Sector skills councils are increasingly seen as effective mechanisms to engage industry

Helping enterprises find workers with the right skills, and ensuring that workers acquire the skills they need to find productive employment, is a key to economic prosperity and building inclusive societies. Adopting a forward-looking perspective to improve the competiveness of a certain industry or sector and its future success by upgrading the skills of its workers contributes to national economic growth and diversification, and decent jobs. To examine the central role of education and vocational training in promoting employability of workers that contribute to the sustainable development of national economies, the Global Skills for Employment Knowledge Sharing Platform (Global KSP) hosted an E-Discussion entitled “Providing the right skills at the right time: The role of sectoralskillsdevelopmentincontributingtoproductiveandcompetitiveeconomies” from 3 to 14 October.

Key messages

  • Strengthening training systems to develop the right, or relevant, skills in response to current and future labour market demands requires industry engagement in training development and selected stages of training delivery, technical upskilling, and updating the skills, of teachers/trainers to deliver quality skills and competencies needed, and upgrading learning facilities in TVET institutions.
  • Efforts to reform TVET institutions so that they align more closely with competency-based training linked to labour market needs are perceived by many low-income countries as requiring increased financial investments in the learning and assessment processes, thereby exerting additional pressure on national budgets.
  • Learning- and competency-based approaches should be adapted to respond to the specific needs of each country.
  • In some instances, government heavily finances workforce skills training initiatives. While this may be needed initially as an incentive for engaging industry, skills development of the workforce is more the responsibility of the private sector. Where there is heavy government financing of workforce skills initiatives, a gradual shift towards cost sharing is necessary.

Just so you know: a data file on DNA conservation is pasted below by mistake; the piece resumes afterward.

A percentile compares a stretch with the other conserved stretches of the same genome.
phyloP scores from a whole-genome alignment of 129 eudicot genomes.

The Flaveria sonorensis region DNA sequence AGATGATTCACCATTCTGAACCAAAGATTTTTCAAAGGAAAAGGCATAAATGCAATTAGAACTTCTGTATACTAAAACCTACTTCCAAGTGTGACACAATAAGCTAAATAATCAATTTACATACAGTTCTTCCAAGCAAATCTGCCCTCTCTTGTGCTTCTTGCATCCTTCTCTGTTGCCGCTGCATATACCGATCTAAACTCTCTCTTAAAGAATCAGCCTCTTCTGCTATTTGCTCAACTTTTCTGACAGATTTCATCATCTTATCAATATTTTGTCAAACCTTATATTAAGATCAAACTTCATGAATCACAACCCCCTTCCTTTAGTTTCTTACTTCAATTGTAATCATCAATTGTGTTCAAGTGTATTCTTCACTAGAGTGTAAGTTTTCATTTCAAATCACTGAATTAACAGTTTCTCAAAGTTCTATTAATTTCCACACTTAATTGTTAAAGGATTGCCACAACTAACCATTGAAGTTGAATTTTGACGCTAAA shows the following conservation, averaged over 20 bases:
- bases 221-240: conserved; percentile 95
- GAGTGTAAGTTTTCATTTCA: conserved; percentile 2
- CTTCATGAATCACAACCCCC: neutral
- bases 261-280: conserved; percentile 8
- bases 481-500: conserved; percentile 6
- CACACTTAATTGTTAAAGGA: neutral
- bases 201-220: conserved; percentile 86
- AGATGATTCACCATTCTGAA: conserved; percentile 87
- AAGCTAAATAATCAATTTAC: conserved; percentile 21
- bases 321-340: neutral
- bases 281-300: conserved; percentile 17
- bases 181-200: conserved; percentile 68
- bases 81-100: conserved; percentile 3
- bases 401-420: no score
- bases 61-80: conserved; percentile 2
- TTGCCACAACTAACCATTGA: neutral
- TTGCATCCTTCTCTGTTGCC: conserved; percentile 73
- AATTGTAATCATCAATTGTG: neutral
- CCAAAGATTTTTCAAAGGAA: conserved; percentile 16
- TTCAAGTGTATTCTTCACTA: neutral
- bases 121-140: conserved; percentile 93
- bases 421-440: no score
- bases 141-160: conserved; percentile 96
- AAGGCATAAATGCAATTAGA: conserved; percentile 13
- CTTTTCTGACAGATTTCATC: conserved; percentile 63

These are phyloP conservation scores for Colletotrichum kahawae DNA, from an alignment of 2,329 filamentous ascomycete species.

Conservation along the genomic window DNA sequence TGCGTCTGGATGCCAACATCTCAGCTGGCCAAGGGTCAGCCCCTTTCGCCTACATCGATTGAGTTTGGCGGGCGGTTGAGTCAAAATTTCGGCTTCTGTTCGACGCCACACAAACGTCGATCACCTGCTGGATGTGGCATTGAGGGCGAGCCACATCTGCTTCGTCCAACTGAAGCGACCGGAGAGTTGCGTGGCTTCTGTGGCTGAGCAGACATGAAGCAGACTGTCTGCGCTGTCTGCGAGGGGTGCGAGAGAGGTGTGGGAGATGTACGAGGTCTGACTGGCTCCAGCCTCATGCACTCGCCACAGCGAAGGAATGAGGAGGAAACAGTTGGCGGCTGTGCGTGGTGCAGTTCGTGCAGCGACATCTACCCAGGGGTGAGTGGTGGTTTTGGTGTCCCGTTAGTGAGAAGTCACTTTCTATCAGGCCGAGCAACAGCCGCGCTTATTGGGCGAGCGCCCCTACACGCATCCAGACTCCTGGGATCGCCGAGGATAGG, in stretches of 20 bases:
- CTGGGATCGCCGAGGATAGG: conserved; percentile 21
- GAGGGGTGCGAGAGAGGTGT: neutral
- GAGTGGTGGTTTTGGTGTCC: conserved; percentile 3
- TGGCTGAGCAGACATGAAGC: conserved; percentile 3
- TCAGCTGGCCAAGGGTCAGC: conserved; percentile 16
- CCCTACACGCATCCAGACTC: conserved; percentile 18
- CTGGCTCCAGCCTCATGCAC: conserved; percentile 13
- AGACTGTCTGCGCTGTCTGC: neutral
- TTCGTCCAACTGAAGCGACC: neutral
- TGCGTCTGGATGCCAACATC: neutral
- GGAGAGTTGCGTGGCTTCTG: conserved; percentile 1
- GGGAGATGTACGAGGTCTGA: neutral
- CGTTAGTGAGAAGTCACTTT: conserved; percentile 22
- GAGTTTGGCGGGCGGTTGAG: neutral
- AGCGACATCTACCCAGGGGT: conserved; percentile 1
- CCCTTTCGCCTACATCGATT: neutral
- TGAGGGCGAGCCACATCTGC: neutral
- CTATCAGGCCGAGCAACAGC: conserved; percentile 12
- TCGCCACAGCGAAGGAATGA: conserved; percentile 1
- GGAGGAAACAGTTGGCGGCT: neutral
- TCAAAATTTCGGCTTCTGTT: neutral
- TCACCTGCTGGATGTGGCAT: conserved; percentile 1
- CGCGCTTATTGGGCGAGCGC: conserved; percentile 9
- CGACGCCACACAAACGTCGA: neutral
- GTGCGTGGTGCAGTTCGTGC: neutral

• Financing skills development systems is costly, and it can be challenging for governments to allocate sufficient budget in competition with other priorities.
  • While the importance of engaging industry in skills development systems is widely recognized, the level of actual engagement of industry is still low in many parts of the world.
  • Industry skills bodies, such as sector skills councils and industry skills councils, are increasingly seen as effective mechanisms to engage industry. Such institutional mechanisms provide a platform for industry to gain experience, have their voices heard and make significant contributions to skills systems.
  • Apprenticeships are effective models of industry/employer led approaches to sectoral skills development, with the ILO’s Quality Apprenticeship programme highlighted as a good practice example. Under the programme,

 The ILO’s Skills for Trade and Economic Diversification (STED) programme, which works at the sectoral level, provides a good practice example of how the Organization supports employers articulate their skills needs and identify
skills mismatches in selected sectors with job creation potential. The model makes sense in increasing the employment prospects of young people and in closing skills gaps.

Chosen excerpts by Job Market Monitor. Read the whole story at Summary report – E-Discussion on providing the right skills at the right time: The role of sectoral skills development in contributing to productive and competitive economies Skills for Employment


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